The Generative Self: Theory and Artistic Practice
Last Updated: 03/03/2010
Faculty Signature Required: Students are encouraged to submit electronic versions of their portfolios by or before March 3 via email to both Matt Hamon (firstname.lastname@example.org) and Lisa Sweet (email@example.com). Otherwise, students should submit a portfolio of original artwork or a CD or slides of artwork to the faculty by the Academic Fair, March 3, 2010, for consideration. Portfolios received by the Academic Fair will be given priority. Portfolios will be reviewed until the program fills. For details about portfolio submission requirements, contact Lisa Sweet at (360) 867-6763 or via email at firstname.lastname@example.org.
Major areas of study include visual art, art theory, digital media, photography and printmaking.
Class Standing: Juniors or seniors; transfer students welcome.
Traditional artistic practice has entailed the imprint of the artist's hand on materials - the stroke of a brush, the agitated line of pen and ink, or fingerprints in clay. All speak of the "original" and the physical, personal impact of the artist on her medium. Within this tradition, we think of works of art as one-of-a-kind, as relics holding the energy and aura of their creators. Postmodern technologies bring another sensibility to artistic works - distancing or mechanizing artistic practice, making reproductions possible, or undoing and transforming traditional notions of artistic skill through computer generated graphics. New media make it possible for photographers to invent images that in the past would have been viewed as real. The impact of generative images - images made by hand and moved through technologies as simple as a photocopier or as complex as Photoshop - change the way artists make art and the ways that viewers perceive it.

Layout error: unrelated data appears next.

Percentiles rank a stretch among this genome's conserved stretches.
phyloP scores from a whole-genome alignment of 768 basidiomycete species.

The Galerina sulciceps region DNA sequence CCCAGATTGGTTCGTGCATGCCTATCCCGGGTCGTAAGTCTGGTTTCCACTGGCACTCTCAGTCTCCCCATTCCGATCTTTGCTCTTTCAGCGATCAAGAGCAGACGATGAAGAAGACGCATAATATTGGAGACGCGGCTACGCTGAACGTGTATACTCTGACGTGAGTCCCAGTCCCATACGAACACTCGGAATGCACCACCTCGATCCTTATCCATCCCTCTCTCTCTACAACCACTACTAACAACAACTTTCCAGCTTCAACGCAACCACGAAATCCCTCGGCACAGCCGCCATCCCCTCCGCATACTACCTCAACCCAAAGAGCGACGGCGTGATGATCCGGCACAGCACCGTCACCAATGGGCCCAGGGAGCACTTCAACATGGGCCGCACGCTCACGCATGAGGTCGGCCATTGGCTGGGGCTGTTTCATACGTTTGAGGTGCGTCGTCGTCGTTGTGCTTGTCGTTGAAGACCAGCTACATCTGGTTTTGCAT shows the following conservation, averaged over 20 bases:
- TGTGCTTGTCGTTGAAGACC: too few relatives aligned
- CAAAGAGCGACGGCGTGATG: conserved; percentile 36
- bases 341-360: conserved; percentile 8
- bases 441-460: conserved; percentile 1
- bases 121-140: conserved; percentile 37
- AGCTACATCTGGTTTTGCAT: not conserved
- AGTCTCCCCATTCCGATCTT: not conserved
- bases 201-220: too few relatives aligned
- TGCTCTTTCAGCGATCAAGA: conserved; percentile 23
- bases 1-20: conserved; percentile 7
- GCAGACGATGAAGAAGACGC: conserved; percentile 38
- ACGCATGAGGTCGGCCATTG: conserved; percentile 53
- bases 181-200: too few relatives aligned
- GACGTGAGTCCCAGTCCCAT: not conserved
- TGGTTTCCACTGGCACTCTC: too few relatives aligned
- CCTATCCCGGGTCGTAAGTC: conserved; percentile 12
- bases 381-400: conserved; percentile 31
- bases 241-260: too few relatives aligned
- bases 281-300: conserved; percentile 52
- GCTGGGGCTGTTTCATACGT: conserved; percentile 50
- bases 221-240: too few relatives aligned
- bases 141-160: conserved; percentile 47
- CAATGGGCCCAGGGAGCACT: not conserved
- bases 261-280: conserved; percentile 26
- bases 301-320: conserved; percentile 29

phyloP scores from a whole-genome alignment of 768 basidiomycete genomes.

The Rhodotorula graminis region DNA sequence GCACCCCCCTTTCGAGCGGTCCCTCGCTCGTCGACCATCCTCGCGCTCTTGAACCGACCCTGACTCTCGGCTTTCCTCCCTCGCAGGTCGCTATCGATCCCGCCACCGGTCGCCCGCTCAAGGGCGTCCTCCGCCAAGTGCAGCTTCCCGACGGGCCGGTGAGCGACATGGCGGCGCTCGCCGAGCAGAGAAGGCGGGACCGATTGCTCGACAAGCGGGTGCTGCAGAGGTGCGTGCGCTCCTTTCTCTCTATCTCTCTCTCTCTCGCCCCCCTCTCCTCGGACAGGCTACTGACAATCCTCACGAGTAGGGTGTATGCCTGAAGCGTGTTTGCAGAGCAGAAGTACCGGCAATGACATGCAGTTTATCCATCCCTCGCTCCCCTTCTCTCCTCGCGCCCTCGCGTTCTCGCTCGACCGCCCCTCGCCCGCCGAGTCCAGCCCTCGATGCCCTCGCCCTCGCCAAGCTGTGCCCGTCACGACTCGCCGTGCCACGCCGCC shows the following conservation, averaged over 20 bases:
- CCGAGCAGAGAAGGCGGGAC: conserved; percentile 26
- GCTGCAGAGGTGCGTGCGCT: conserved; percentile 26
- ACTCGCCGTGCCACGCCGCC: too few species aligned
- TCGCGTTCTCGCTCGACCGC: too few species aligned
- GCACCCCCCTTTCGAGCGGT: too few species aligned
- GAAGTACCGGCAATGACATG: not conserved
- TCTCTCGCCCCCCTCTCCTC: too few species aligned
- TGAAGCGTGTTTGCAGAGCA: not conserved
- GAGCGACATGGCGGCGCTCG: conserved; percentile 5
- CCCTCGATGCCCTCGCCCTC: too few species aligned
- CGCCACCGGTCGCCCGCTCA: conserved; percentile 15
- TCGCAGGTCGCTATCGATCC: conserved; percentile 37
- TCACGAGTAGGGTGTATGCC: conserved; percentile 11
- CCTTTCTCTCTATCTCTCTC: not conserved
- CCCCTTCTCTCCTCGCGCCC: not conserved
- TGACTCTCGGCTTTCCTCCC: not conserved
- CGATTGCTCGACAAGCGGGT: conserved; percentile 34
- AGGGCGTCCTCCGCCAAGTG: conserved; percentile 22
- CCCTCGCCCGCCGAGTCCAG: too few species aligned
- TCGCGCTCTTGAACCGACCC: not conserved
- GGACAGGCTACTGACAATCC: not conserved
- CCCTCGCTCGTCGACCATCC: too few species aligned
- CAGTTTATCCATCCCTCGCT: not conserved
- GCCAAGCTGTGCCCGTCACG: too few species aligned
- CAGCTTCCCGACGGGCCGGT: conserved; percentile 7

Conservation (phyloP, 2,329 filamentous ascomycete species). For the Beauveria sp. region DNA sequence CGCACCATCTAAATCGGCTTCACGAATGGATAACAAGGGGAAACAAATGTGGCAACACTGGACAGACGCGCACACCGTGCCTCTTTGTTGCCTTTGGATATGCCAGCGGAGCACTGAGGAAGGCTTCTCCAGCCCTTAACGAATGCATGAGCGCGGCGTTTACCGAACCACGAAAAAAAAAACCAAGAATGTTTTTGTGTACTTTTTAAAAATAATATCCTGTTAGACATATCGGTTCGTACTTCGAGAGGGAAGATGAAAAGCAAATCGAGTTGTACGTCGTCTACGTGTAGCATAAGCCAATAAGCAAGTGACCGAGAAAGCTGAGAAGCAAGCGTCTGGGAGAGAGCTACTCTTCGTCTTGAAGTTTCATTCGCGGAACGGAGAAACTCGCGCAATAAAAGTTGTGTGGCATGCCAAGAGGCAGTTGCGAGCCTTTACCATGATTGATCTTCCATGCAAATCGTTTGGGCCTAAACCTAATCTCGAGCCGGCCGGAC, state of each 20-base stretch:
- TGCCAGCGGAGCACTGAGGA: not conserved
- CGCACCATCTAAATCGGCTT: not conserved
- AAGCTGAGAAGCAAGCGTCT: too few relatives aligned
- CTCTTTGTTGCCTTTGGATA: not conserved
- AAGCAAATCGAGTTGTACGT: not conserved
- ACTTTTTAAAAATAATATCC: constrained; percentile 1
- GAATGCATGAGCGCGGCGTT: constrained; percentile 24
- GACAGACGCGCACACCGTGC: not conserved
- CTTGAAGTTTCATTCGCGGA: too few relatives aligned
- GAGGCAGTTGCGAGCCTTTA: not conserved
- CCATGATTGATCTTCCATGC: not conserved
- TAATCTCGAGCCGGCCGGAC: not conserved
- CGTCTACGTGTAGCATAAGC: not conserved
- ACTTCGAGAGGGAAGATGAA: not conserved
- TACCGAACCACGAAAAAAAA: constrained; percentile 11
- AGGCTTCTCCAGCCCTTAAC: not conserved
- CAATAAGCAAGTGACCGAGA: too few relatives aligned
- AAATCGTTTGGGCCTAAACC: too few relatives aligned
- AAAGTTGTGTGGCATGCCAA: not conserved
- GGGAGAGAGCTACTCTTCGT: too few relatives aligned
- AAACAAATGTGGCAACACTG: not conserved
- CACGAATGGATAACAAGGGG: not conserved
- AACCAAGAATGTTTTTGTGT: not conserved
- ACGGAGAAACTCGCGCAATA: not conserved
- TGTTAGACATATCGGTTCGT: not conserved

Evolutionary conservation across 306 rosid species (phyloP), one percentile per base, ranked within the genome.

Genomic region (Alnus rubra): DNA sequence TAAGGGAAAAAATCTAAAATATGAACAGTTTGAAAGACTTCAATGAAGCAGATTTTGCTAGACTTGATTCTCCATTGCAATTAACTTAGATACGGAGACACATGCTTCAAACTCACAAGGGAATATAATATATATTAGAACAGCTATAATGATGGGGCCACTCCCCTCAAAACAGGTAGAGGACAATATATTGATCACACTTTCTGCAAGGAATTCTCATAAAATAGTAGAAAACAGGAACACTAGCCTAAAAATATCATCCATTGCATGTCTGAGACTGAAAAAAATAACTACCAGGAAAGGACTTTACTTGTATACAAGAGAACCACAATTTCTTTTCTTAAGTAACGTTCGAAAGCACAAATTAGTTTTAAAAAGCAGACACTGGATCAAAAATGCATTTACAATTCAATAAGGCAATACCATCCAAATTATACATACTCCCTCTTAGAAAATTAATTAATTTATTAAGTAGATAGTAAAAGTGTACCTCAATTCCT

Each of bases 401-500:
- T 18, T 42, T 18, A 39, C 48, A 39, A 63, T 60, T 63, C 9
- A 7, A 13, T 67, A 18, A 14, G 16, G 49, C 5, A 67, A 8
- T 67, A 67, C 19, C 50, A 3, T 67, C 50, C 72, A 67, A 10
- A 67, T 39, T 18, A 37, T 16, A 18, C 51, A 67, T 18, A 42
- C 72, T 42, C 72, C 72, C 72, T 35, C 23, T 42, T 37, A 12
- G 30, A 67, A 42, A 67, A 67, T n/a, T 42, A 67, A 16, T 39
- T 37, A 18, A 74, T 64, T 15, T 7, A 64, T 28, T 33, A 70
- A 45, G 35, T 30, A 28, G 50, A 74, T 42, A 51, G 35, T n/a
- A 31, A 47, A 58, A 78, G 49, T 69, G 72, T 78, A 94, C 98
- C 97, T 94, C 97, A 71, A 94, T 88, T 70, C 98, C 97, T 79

This program will investigate creative practices that make use of both handmade art and technological processes to generate new art. As we develop work in the studios, we'll also consider how perceptions of art are changing in the 21st century. What do we mean by original art? What is the impact of works that are readily accessible via the internet? How does translating handmade work through contemporary technologies enhance or change the content or context of the original? Conversely, can computer generated art be subsequently imbued with the aura of the artist's mark?
We will focus on themes of self-portraiture throughout the quarter. The "self" is bound by cultural norms, social constraints and peripheral influences. By examining the artist's self portrait throughout history, and incorporating themes of self portraiture in studio projects, students will focus on the potential of this genre. Students will be expected to synthesize historical references, contemporary theory and studio practice while exploring themes of self representation.
This program is designed for juniors and seniors with existing studio skills in drawing, painting, printmaking or photography. Half of the students' time will be focused on artistic practice; half will be a study of contemporary art theory.
Credits: 16 per quarter
Special Expenses: $20.00 for film supplies.
Program is preparatory for careers and future studies in visual arts and art history.
Planning Units: Expressive Arts